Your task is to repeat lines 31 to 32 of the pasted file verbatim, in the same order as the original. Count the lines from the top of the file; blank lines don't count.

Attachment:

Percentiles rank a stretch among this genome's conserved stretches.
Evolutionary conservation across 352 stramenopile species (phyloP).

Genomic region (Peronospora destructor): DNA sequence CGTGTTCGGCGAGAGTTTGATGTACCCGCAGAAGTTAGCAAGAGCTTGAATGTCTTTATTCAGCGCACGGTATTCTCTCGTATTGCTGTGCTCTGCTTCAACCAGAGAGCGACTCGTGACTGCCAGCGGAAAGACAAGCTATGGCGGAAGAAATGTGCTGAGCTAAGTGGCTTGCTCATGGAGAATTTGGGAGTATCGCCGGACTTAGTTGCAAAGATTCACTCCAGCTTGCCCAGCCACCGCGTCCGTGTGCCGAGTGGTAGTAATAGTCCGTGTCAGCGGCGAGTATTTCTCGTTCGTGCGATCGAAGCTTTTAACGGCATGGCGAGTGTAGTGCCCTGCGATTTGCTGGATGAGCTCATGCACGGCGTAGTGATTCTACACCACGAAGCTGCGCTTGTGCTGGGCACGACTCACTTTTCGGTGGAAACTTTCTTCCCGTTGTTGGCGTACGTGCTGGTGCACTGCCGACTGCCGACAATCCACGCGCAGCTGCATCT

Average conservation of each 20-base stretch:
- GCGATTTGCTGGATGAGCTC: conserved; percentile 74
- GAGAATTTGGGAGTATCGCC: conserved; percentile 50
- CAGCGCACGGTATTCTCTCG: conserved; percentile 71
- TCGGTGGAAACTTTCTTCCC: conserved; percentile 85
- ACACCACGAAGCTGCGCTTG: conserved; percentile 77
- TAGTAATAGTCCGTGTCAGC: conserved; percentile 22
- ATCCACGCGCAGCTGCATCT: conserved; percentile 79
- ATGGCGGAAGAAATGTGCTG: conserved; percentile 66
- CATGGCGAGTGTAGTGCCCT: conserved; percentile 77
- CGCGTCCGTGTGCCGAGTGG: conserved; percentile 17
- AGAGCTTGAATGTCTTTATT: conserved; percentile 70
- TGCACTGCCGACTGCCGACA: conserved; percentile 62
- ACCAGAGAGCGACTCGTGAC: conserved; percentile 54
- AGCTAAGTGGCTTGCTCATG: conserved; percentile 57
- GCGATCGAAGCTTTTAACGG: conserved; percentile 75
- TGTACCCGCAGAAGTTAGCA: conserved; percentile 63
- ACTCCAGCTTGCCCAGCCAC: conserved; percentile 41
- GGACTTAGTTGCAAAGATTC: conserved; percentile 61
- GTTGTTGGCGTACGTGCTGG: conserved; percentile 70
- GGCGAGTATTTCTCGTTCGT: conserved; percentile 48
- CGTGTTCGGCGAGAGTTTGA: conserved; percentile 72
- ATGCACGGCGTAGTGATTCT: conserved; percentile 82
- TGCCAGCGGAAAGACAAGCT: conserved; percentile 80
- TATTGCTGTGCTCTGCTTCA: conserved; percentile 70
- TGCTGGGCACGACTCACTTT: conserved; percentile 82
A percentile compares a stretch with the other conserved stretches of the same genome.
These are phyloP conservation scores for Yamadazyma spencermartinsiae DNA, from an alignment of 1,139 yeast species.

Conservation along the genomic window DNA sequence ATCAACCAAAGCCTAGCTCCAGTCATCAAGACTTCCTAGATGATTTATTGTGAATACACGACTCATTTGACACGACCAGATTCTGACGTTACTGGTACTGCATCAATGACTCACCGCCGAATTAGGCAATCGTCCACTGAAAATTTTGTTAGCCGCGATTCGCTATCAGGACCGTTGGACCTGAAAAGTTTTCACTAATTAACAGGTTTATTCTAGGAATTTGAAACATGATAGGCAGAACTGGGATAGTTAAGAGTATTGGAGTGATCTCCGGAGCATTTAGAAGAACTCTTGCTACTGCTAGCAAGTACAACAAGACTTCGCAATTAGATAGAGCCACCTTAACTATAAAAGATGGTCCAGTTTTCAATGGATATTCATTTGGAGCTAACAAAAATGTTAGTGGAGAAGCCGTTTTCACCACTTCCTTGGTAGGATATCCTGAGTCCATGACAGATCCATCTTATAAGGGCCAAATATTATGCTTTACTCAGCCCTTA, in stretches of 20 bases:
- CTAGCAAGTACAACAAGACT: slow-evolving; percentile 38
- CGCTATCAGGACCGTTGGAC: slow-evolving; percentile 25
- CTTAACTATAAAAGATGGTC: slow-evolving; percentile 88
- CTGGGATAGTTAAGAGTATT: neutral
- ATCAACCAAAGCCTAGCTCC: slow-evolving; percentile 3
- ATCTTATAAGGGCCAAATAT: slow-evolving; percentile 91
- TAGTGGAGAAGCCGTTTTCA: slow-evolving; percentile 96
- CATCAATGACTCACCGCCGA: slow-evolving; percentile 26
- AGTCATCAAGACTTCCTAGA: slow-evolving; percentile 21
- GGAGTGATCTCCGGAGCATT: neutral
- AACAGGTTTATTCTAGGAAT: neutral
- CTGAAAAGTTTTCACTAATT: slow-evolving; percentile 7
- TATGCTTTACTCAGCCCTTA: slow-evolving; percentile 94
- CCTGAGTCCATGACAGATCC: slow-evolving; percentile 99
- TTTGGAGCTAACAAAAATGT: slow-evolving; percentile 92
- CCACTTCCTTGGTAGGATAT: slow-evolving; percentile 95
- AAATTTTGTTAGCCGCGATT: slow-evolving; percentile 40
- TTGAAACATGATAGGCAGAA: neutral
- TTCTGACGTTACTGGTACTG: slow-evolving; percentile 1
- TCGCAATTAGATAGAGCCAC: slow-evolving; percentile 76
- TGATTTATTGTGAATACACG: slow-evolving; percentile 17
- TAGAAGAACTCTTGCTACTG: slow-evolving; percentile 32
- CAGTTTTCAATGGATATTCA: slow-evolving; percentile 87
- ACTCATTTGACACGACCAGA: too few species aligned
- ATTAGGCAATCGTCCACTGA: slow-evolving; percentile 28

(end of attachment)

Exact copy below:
These are phyloP conservation scores for Yamadazyma spencermartinsiae DNA, from an alignment of 1,139 yeast species.

Conservation along the genomic window DNA sequence ATCAACCAAAGCCTAGCTCCAGTCATCAAGACTTCCTAGATGATTTATTGTGAATACACGACTCATTTGACACGACCAGATTCTGACGTTACTGGTACTGCATCAATGACTCACCGCCGAATTAGGCAATCGTCCACTGAAAATTTTGTTAGCCGCGATTCGCTATCAGGACCGTTGGACCTGAAAAGTTTTCACTAATTAACAGGTTTATTCTAGGAATTTGAAACATGATAGGCAGAACTGGGATAGTTAAGAGTATTGGAGTGATCTCCGGAGCATTTAGAAGAACTCTTGCTACTGCTAGCAAGTACAACAAGACTTCGCAATTAGATAGAGCCACCTTAACTATAAAAGATGGTCCAGTTTTCAATGGATATTCATTTGGAGCTAACAAAAATGTTAGTGGAGAAGCCGTTTTCACCACTTCCTTGGTAGGATATCCTGAGTCCATGACAGATCCATCTTATAAGGGCCAAATATTATGCTTTACTCAGCCCTTA, in stretches of 20 bases: